“The Inga III dam project is expected to generate 4,800 MW of electricity, 1300 MW of which are set aside to power the mining industry. The project has been delayed to 2024 or 2025, as opposed to 2020 or 2021 as originally planned,” explained Divesh Hassamal, managing director of Dev Solaire, solar power equipment supplier in the DRC.
The AfDB, World Bank and European Investment Bank have all expressed interest in financing this US$80 billion project. However, the communities that will be forcibly displaced must be resettled and adequately compensated to avoid the mistakes of Inga I and II in 1972 and 1982. The project is currently struggling to obtain financing after the World Bank announced suspending funding due to transparency concerns after the presidency took control of the project.
"The challenge to smelting is the shortage of electricity. However, there are new power generating facilities under development, that will facilitate an increase in smelting capacity. An alternative source of power is solar energy, but it is costly relative to the hydropower."
Navin Dalmia, Managing Director and CEO, Rubamin
“The government is also working on the ambitious ‘Kinshasa Solar City’ project in Menkao, 25 km east of Kinshasa. The first phase should be completed in one year. The project will be the first in a 1000 MW series of solar farms around the city, which has a population of 10 million. The electricity generated will feed into the grid. I am not very optimistic about this project, as the area dedicated for it is not sufficient and neither is the backup system,” highlighted Hassamal.
Meanwhile, Mauritius-based Tembo Power Holdings, an Independent Power Producer (IPP), is proposing a new approach to address the electricity shortfall by developing five small hydropower sites linked together to provide 96 MW to power the mines in the DRC. Located in the Lubudi area of the Lualaba province on the Central African Copperbelt, the US$300 million project was delayed as a result of the pandemic and is to start by July 2021.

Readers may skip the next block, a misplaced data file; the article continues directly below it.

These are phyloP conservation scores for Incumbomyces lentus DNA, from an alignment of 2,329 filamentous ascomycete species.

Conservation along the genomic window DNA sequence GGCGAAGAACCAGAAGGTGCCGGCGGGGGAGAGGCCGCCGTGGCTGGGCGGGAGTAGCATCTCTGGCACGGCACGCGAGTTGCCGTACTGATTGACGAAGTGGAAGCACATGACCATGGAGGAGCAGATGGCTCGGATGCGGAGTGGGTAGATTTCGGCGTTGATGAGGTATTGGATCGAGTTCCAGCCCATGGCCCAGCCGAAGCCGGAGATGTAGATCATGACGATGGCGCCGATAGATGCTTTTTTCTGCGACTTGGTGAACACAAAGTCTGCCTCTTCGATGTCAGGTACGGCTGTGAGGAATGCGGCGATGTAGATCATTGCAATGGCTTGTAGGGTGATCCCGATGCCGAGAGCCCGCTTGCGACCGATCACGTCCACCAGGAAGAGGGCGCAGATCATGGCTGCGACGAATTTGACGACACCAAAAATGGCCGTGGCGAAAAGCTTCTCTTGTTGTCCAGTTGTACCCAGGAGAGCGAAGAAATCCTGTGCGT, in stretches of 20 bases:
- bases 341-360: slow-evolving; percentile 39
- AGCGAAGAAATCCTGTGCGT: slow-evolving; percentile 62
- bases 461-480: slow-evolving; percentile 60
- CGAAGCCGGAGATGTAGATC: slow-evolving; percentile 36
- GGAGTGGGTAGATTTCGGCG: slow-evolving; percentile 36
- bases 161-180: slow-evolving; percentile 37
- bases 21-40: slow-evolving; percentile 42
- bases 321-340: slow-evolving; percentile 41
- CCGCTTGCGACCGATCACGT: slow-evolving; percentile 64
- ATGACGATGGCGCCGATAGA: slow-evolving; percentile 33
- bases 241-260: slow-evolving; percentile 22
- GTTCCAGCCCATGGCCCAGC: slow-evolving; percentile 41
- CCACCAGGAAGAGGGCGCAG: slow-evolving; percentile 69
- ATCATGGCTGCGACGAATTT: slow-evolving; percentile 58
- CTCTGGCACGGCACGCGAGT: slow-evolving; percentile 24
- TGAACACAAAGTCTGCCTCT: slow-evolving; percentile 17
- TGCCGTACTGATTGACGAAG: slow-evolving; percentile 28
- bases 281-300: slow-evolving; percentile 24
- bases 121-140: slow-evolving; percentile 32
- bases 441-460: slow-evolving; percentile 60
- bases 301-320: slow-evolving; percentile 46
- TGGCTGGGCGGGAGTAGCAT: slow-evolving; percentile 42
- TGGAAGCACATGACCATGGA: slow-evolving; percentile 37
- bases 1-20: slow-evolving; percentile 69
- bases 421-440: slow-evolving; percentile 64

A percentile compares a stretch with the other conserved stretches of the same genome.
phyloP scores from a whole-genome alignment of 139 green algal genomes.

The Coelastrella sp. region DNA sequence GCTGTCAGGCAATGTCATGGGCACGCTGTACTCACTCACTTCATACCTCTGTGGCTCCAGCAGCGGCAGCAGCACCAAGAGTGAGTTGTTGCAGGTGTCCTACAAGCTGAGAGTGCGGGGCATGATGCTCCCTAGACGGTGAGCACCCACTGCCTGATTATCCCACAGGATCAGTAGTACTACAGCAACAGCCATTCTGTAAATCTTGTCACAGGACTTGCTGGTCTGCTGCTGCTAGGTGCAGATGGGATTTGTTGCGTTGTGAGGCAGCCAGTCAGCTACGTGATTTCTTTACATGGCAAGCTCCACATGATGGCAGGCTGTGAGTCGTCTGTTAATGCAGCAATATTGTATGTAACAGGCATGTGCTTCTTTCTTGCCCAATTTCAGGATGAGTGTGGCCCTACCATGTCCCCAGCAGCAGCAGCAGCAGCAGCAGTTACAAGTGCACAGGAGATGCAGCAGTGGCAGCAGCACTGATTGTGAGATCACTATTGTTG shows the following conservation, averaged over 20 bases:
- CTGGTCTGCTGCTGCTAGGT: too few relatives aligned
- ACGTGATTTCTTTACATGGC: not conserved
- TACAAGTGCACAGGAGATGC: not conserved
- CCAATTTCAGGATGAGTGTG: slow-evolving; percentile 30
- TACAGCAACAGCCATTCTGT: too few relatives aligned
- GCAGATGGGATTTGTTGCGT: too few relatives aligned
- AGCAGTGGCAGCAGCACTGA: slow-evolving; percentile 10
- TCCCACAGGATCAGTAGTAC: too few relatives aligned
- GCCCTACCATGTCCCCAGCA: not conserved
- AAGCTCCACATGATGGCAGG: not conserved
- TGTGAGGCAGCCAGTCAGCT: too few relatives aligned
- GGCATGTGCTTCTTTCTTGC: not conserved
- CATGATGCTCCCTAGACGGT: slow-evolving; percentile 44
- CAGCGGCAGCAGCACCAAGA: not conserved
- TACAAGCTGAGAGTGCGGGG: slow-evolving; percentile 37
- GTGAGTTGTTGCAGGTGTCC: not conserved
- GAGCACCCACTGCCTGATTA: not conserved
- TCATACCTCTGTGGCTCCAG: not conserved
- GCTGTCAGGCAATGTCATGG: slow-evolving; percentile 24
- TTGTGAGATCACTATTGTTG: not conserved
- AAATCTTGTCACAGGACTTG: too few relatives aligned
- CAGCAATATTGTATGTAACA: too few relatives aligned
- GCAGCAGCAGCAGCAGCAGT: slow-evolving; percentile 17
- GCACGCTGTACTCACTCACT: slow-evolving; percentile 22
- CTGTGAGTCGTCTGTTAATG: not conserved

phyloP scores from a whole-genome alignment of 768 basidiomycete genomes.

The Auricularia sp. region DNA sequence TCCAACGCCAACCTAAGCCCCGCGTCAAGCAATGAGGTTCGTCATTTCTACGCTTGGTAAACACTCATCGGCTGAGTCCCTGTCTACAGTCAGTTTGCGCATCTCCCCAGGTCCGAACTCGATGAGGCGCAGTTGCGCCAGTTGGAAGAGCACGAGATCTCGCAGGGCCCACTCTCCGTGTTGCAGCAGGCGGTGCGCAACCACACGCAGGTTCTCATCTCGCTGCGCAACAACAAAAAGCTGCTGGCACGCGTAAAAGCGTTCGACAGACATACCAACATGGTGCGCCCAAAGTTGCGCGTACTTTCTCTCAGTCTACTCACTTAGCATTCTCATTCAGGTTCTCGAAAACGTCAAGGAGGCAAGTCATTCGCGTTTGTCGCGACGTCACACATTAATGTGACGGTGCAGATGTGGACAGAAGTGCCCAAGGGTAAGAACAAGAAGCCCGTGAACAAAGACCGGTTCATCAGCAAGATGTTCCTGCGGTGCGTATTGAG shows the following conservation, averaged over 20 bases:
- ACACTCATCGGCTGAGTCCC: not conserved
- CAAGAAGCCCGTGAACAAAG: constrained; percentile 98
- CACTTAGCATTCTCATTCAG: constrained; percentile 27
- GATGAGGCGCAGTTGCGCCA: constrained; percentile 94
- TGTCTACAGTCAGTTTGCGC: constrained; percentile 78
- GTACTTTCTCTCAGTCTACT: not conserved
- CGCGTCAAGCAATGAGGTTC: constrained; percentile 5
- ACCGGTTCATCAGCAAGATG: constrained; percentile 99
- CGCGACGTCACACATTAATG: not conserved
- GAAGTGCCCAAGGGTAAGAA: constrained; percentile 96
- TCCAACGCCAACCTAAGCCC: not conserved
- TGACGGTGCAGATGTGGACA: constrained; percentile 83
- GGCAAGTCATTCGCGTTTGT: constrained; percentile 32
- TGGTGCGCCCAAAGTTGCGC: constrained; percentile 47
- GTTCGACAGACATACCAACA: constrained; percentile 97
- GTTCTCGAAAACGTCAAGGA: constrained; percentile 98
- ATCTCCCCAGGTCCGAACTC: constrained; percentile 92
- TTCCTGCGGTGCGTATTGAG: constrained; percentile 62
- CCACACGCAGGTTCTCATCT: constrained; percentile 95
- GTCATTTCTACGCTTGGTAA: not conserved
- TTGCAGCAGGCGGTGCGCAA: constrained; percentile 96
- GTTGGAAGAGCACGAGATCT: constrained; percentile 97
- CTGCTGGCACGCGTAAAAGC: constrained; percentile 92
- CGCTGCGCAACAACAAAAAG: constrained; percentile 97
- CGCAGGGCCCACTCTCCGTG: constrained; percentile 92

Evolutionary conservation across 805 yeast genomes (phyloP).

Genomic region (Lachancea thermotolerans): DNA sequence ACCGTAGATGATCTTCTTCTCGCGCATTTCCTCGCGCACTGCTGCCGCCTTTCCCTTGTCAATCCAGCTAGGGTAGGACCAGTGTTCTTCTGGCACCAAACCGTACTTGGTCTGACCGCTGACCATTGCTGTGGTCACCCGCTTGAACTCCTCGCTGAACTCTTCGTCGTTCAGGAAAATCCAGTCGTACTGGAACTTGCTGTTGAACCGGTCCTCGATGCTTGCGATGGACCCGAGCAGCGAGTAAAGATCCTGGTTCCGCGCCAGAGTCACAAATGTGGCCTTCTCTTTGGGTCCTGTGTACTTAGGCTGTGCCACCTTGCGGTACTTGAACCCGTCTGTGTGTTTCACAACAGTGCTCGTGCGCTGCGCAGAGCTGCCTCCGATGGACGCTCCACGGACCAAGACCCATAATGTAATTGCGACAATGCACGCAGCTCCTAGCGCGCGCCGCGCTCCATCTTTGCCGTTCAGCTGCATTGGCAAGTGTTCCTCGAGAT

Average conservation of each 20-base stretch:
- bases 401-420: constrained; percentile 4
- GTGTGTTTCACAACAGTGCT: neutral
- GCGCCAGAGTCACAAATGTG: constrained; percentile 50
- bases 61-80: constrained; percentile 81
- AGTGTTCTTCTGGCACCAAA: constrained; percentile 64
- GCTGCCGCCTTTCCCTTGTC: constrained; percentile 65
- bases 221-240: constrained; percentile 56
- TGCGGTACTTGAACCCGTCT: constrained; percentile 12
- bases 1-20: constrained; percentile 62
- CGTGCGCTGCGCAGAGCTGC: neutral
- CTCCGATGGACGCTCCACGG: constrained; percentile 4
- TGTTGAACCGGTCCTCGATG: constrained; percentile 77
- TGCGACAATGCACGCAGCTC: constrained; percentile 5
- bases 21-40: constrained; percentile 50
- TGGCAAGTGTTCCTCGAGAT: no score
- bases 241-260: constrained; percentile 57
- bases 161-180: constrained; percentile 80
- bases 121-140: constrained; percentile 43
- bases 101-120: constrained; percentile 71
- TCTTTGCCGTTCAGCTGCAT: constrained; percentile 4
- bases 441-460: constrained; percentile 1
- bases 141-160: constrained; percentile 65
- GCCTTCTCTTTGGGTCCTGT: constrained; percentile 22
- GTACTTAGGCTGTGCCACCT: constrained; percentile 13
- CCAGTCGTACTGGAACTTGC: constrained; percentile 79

“Our project portfolio in Lualaba province includes three run of river hydropower projects and one solar PV hybrid to regulate output during the dry season (Dikolongo 17 MW, Kawa 17 MW, Kambudji, 32 MW and Lubudi Solar 30 MW),” commented Raphael Khalifa, founder of Tembo Power Holdings. “Run of river hydropower is an old technology, a reliable energy source and has virtually no (negative) environmental impact. With increased clean energy availability in the Copperbelt, mining companies can significantly reduce the money spent on costly diesel power sources.”
Barrick’s Kibali gold mine invested US$207 million as it built three hydroelectric plants for its underground operation supplying a total of 42 MW in 2012, 2017 and 2018. The 11 MW Azambi project developed in 2018 reduced the mine’s overall energy cost by 75% and allowed it to save fuel-related costs amounting to US$19.2 million per year. “The project is an 11 MW run-of-river hydroelectric scheme located on the Kibali river in the North-Eastern district of the DRC. It produces approximately 64 GWh of renewable, cost-effective and reliable electricity each year to power the remote mine and local community,” explained Vishal Haripersad regional manager of Knight Piesold in Africa, who executed the project for Barrick. “The projects identified in the DRC for hydropower are often mega projects such as dams. However, you can harness the power of rivers to provide a clean source of energy to the mines and provide power to surrounding communities.”
Image courtesy of Jordy MATABARO